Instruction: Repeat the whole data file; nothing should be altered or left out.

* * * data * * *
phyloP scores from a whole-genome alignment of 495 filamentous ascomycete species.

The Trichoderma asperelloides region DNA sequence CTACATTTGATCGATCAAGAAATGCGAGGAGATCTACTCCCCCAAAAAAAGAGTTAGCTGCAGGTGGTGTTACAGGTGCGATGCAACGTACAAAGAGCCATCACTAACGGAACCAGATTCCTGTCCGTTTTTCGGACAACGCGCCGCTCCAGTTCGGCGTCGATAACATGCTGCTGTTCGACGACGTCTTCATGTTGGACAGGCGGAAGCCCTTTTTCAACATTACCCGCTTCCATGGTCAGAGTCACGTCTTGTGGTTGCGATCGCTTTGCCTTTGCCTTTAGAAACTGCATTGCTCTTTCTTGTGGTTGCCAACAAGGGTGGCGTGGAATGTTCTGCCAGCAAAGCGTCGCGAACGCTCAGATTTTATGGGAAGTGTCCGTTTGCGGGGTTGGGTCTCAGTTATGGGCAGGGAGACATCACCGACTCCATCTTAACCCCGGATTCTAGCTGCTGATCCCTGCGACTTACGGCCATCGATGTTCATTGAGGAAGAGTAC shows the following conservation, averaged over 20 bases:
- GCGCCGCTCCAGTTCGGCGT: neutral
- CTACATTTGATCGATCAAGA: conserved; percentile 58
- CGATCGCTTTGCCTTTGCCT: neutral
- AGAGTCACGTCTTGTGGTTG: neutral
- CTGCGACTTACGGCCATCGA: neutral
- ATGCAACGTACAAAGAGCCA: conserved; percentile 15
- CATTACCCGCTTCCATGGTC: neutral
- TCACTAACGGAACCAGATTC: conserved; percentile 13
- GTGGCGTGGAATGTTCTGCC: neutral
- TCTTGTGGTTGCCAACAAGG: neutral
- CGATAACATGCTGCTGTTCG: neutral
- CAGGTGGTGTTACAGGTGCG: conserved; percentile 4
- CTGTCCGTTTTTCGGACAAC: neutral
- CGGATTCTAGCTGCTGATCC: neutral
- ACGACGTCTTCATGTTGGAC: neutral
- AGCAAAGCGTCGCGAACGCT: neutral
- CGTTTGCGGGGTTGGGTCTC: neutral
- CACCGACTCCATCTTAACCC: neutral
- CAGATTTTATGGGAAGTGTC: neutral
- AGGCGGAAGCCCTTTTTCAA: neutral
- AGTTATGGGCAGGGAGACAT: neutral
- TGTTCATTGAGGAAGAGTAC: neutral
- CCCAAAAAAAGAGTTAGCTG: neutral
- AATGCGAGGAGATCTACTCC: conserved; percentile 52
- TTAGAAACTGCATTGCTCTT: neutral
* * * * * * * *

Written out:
phyloP scores from a whole-genome alignment of 495 filamentous ascomycete species.

The Trichoderma asperelloides region DNA sequence CTACATTTGATCGATCAAGAAATGCGAGGAGATCTACTCCCCCAAAAAAAGAGTTAGCTGCAGGTGGTGTTACAGGTGCGATGCAACGTACAAAGAGCCATCACTAACGGAACCAGATTCCTGTCCGTTTTTCGGACAACGCGCCGCTCCAGTTCGGCGTCGATAACATGCTGCTGTTCGACGACGTCTTCATGTTGGACAGGCGGAAGCCCTTTTTCAACATTACCCGCTTCCATGGTCAGAGTCACGTCTTGTGGTTGCGATCGCTTTGCCTTTGCCTTTAGAAACTGCATTGCTCTTTCTTGTGGTTGCCAACAAGGGTGGCGTGGAATGTTCTGCCAGCAAAGCGTCGCGAACGCTCAGATTTTATGGGAAGTGTCCGTTTGCGGGGTTGGGTCTCAGTTATGGGCAGGGAGACATCACCGACTCCATCTTAACCCCGGATTCTAGCTGCTGATCCCTGCGACTTACGGCCATCGATGTTCATTGAGGAAGAGTAC shows the following conservation, averaged over 20 bases:
- GCGCCGCTCCAGTTCGGCGT: neutral
- CTACATTTGATCGATCAAGA: conserved; percentile 58
- CGATCGCTTTGCCTTTGCCT: neutral
- AGAGTCACGTCTTGTGGTTG: neutral
- CTGCGACTTACGGCCATCGA: neutral
- ATGCAACGTACAAAGAGCCA: conserved; percentile 15
- CATTACCCGCTTCCATGGTC: neutral
- TCACTAACGGAACCAGATTC: conserved; percentile 13
- GTGGCGTGGAATGTTCTGCC: neutral
- TCTTGTGGTTGCCAACAAGG: neutral
- CGATAACATGCTGCTGTTCG: neutral
- CAGGTGGTGTTACAGGTGCG: conserved; percentile 4
- CTGTCCGTTTTTCGGACAAC: neutral
- CGGATTCTAGCTGCTGATCC: neutral
- ACGACGTCTTCATGTTGGAC: neutral
- AGCAAAGCGTCGCGAACGCT: neutral
- CGTTTGCGGGGTTGGGTCTC: neutral
- CACCGACTCCATCTTAACCC: neutral
- CAGATTTTATGGGAAGTGTC: neutral
- AGGCGGAAGCCCTTTTTCAA: neutral
- AGTTATGGGCAGGGAGACAT: neutral
- TGTTCATTGAGGAAGAGTAC: neutral
- CCCAAAAAAAGAGTTAGCTG: neutral
- AATGCGAGGAGATCTACTCC: conserved; percentile 52
- TTAGAAACTGCATTGCTCTT: neutral